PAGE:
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Occupation – the Muslim perspective

Guest Blogger

It seems almost an impossible ambition: the United States invades and fights wars on Muslim lands and yet wants to convince Muslims that it respects their rights and interests. How are American actions and words interpreted across the Islamic world? Journalist Philip Smucker traveled through the Middle East, Asia and Africa in search of answers. He spoke with students, intellectuals, insurgents, politicians and U.S. diplomats and military officers for his book “My Brother, My Enemy: America and the Battle of Ideas Across the Islamic World,” published this month by Prometheus Books. Here, he assesses the Muslim perspective of the word occupation.

By Philip Smucker

Occupy: from Latin occupare, from ob- toward + -cupare (akin to capere to seize.)

While travelling in the Islamic realm for my book, there was one word root that kept popping up in conversations: occupy, occupation, occupiers and occupied.

Young Muslims I spoke to in my travels through the Holy Land, Africa, South Asia and the Isles of Indonesia used the word “occupation” constantly. Its two main uses applied to Israel’s “occupation” of the land that would become the state of Palestine and to America’s “occupation” of Afghanistan. On the surface, these “occupations” look very different to most Americans.

British writer and former diplomat Rory Stewart explained to me in Afghanistan that Americans can’t easily grasp what occupation means to the occupied. “The United States has been slow to realize this because – of course – the United States is itself a revolutionary country,” he said. “It believes in freedom. It sees itself as an opponent of colonialism. It is very, very difficult for the United States to understand that many people around the world now perceive it as an imperial, colonial power trying to occupy them. Because that is not the intention of the United States.”

In South Asia, President Barack Obama and America’s top field commander Gen. David Petraeus are pushing ahead with a new strategy to support an Afghan government, to help end an insurgency and to leave. So, their stated plan contains the implicit promise not to occupy.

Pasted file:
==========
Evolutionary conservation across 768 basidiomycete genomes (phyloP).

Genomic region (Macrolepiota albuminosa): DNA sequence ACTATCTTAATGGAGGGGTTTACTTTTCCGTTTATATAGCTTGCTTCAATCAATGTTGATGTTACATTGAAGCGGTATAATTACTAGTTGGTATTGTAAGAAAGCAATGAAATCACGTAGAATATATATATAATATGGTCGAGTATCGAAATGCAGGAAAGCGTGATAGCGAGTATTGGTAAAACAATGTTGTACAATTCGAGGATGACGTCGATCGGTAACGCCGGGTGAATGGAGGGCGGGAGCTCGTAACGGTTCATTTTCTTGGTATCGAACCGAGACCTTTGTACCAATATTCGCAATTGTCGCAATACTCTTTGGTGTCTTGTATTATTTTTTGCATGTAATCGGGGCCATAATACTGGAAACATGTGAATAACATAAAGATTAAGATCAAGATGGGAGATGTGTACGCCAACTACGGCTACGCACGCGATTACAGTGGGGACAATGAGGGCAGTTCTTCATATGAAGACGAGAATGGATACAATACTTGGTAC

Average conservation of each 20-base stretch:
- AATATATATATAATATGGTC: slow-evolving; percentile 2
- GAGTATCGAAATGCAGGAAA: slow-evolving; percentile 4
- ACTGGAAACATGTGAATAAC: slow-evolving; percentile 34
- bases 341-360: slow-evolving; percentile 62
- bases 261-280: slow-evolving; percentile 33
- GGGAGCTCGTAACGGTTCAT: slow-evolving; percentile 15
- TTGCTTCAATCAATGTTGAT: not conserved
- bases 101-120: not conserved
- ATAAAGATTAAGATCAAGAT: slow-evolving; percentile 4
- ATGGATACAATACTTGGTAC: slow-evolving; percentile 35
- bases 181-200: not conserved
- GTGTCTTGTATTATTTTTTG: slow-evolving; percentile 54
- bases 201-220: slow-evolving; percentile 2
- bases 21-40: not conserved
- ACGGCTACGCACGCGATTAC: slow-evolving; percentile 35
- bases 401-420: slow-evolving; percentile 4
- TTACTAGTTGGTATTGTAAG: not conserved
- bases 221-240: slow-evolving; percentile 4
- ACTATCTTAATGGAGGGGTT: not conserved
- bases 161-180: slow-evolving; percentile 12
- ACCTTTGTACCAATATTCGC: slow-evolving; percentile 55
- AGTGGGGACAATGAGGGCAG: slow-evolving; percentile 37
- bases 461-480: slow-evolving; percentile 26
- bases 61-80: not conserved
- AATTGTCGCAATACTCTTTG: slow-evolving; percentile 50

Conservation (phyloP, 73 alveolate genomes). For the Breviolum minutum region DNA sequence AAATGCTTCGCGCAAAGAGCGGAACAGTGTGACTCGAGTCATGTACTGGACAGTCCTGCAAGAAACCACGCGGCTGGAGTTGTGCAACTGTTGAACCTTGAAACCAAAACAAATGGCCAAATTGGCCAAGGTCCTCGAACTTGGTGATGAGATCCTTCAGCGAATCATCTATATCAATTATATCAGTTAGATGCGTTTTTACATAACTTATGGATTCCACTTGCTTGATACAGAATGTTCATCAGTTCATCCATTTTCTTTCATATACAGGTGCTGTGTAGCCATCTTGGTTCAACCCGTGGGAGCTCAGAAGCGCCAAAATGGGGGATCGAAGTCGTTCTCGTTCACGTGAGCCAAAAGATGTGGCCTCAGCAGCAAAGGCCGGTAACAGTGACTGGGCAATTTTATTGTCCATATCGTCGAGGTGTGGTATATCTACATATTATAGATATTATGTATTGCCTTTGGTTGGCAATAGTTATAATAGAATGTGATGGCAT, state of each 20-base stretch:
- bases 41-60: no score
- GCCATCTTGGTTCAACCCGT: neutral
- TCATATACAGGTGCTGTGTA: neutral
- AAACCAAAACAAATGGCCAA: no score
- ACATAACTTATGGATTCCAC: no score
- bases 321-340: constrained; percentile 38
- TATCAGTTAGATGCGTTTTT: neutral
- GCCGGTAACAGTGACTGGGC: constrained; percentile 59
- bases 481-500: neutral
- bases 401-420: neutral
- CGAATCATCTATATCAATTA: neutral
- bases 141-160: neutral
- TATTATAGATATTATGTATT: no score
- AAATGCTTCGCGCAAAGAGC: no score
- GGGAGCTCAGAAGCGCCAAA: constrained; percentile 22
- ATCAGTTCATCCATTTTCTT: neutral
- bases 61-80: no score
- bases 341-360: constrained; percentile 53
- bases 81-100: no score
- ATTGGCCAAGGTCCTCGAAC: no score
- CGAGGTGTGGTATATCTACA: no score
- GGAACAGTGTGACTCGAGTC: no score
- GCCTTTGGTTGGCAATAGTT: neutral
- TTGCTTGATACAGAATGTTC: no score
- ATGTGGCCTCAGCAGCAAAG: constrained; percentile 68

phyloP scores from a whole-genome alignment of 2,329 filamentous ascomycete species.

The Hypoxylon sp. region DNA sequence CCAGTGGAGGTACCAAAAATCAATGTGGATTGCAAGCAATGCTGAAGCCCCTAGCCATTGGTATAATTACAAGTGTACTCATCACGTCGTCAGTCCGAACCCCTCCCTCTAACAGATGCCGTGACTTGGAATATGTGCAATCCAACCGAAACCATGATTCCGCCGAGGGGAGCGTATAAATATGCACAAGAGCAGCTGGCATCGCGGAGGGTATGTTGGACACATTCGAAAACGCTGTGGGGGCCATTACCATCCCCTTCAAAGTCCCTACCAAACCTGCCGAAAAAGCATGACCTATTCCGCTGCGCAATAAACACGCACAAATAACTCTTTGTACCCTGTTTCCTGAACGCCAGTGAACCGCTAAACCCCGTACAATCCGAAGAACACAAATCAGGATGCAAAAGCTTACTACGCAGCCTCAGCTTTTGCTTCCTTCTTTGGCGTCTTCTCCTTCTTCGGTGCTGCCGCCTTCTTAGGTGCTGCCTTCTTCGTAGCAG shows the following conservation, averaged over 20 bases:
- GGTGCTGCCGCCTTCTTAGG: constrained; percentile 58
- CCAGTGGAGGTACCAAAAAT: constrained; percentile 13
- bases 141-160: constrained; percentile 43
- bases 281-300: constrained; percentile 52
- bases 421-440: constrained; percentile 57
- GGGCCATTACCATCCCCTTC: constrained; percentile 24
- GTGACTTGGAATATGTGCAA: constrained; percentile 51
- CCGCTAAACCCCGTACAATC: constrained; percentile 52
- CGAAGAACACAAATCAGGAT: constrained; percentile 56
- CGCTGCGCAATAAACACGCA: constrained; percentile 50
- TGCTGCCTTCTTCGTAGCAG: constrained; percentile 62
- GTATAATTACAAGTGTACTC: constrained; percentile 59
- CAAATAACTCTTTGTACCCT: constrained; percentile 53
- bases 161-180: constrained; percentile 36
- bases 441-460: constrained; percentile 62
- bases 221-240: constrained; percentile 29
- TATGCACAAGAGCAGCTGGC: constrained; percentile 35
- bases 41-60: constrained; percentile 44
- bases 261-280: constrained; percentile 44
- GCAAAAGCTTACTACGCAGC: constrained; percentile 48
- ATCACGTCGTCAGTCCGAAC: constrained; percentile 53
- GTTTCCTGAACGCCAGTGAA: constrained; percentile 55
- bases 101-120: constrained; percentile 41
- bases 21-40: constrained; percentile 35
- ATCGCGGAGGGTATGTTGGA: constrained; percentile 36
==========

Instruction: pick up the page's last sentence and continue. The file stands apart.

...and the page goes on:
But since we’ve been trying to do this now with little success for nearly a decade, South Asians and a lot of their Muslim brethren are skeptical of U.S. intentions. Many now falsely perceive that America’s goal is really to simply “occupy” Islamic lands.

The one “occupation” that raises the most eyebrows and animus towards the United States, however, is still Israel’s occupation of the West Bank. Since 1967 there has been talk about ending this occupation. Yet few Muslims I spoke to in my travels believe anymore that a peace deal is likely or even possible.

On the other hand, many young Muslims I spoke to – from Cairo to Jakarta – are now clearly siding with the views expressed by Hamas’ radical leader, Khaled Meshal, whom I also interviewed for my book. He explained in Damascus that “without resisting the occupiers, the occupation, the occupier himself will never be convinced that he has to leave.”

America’s conundrum – and for that matter its war – is as much about perceptions as facts. Too often the idea of Israel’s “occupation” in the Holy Land is conflated in the minds of Muslims with the idea of American military “occupation” in South Asia and beyond. Al Qaeda knows this and they’ve crafted their own stealthy recruitment campaigns to incorporate these views. Their simple and direct message: “America and Israel want you under their boot.”

Leaders at the Pentagon and within President Obama’s national security apparatus already recognize so much. Petraeus, himself, testified before the U.S. Senate in March after his Central Command submitted a detailed 56-page “Posture Statement,” that said, “The (Israeli-Palestinian) conflict foments anti-American sentiment, due to a perception of U.S. favoritism for Israel.” The statement further added, “Meanwhile, al-Qaeda and other militant groups exploit that anger to mobilize support.”

It is hard to argue with perceptions. That is why I argue in my book that America should be pushing hard to end our own occupations and those of our allies. This can be accomplished with a successful counterinsurgency campaign in South Asia, but also by persuading Israel – with the use of real leverage – that ending its own occupation is in the long-term interest of both Israel and the United States.

A U.S. foreign policy that does not endeavor to accomplish these ends, I suggest, is a betrayal of America’s own national interest.

By Steven E. Levingston  |  July 7, 2010; 5:30 AM ET
Categories:  Guest Blogger  | Tags: u.s. middle east policy; occupation of muslim lands;  
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